We’re delighted to report that #MapJam 3.0 was a great success and a testament to the ever-growing interest in showcasing and utilizing community-based sharing resources. More than 200 people came to #MapJam events in cities around the world, including Beirut, Gothenburg, Lisbon, Rio de Janeiro, San Francisco, and Toronto, to create and update public maps of resources in their communities that foster sharing.

Most of the groups that participated in #MapJam in April launched community maps for the first time. They plan to continue the process of contributing to these maps in the coming months. Other groups that had already established community maps focused on updating and promoting them. You can view the full list of maps here.

Given the great turnout at all the events last month, we’ve decided to host two more rounds of #MapJam this year — in June and October.

If you missed hosting or participating in #MapJam in April, we invite you to join us during #GlobalSharingWeek — from June 5-11, for the second round.

To find an upcoming event or to host your own #MapJam, click here. And check out our extensive resources page, which includes a comprehensive guide for #MapJam hosts.

Need a little inspiration? Watch this awesome video from our friends in Beirut:

Are you ready to bring #MapJam to your community? We’re hosting a Q&A session today, Tuesday, May 17, at 9 a.m. PST. Just click on this link to join: https://zoom.us/j/225618826

If you have any questions, send us a note: info [at] shareable [dot] net

Header photo by Rouba Abou Chake: http://bit.ly/1TYkyGj

Cross-posted from Shareable.net and written by Tom Llewellyn.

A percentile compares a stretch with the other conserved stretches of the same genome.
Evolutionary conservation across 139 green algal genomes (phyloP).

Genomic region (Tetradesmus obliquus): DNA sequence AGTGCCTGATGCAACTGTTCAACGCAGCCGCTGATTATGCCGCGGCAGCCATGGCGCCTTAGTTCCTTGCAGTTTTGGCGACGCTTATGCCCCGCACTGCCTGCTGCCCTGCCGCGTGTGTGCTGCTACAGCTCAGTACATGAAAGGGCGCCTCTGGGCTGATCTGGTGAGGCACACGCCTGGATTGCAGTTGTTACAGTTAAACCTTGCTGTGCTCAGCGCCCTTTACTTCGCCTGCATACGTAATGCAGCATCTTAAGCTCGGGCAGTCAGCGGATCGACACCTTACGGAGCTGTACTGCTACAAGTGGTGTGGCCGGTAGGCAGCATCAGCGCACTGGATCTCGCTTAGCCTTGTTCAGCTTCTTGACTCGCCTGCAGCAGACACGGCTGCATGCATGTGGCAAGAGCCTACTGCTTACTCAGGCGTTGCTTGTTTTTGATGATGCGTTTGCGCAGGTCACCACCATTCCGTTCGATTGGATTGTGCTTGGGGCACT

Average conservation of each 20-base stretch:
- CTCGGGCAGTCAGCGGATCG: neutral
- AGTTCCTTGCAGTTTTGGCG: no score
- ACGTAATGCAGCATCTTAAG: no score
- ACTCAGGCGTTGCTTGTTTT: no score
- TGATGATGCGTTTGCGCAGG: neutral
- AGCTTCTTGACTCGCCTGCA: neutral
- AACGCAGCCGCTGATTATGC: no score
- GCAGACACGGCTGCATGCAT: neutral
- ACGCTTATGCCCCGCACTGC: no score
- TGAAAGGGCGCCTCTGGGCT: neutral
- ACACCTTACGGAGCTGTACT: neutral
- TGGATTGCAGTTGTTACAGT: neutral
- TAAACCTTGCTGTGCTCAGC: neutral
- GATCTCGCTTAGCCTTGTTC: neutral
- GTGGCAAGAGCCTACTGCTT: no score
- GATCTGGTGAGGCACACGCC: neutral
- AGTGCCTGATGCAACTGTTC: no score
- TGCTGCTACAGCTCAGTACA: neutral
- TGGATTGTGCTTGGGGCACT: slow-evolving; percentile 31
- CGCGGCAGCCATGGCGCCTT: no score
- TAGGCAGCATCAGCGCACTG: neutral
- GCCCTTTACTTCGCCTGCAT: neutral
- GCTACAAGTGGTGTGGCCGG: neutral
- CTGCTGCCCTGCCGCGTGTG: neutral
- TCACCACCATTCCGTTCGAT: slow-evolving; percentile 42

1 Comment How #MapJam is Connecting the Global Sharing Movement

  1. AvatarEl Cheapo

    What’s a “holy shit visualization”?

    It’s a way of looking at data that makes turns a statistic you might have flipped past in a book or skimmed by on a web page into something that you can’t forget. It’s a visceral reminder of the power of images and the power of looking at dry numbers in human terms.

    For Mike Evans, the map below was a holy shit visualization. Properties in yellow are in tax distress. Those in orange are under tax foreclosure. Those in red have been foreclosed.

    In 2014, 50% of properties in the city of Detroit were in danger of foreclosure, being foreclosed, or owned by the city. That’s a frightening statistic. But seeing what it looks like on the map makes the scale of the problem more visceral.

    Evans knew this was a powerful visualization when he took the map to the county treasurer, who had his own “holy shit” moment seeing the data. Mike asks, “What does it mean when the county treasurer doesn’t know this? What does this mean for a homeowner who’s far more removed from this information?”

    Evans is senior developer with Loveland Technologies, a for-profit technology consultancy in Detroit, MI that focuses on mapping land ownership in cities, especially in Detroit. He visited Center for Civic Media at the MIT Media Lab yesterday to talk about the community mapping work he and his team have taken on in Detroit and around the US. Loveland is a project started by Jerry Paffendorf, who had the clever idea of selling distressed properties in Detroit one square inch at a time.

    leerstandsmelder.de is a website that maps vacant buildings in German cities. The project was initiated by students of architecture in Hamburg a more than a year ago when they mapped the vacant buildings of a derelict area in Hamburg, the Gängeviertel. After a year the project was expanded throughout Germany and currently maps vacant buildings in Hamburg, Berlin, Bremen, Kaiserlauten and Frankfurt.

Leave A Comment

Your email address will not be published. Required fields are marked *

This site uses Akismet to reduce spam. Learn how your comment data is processed.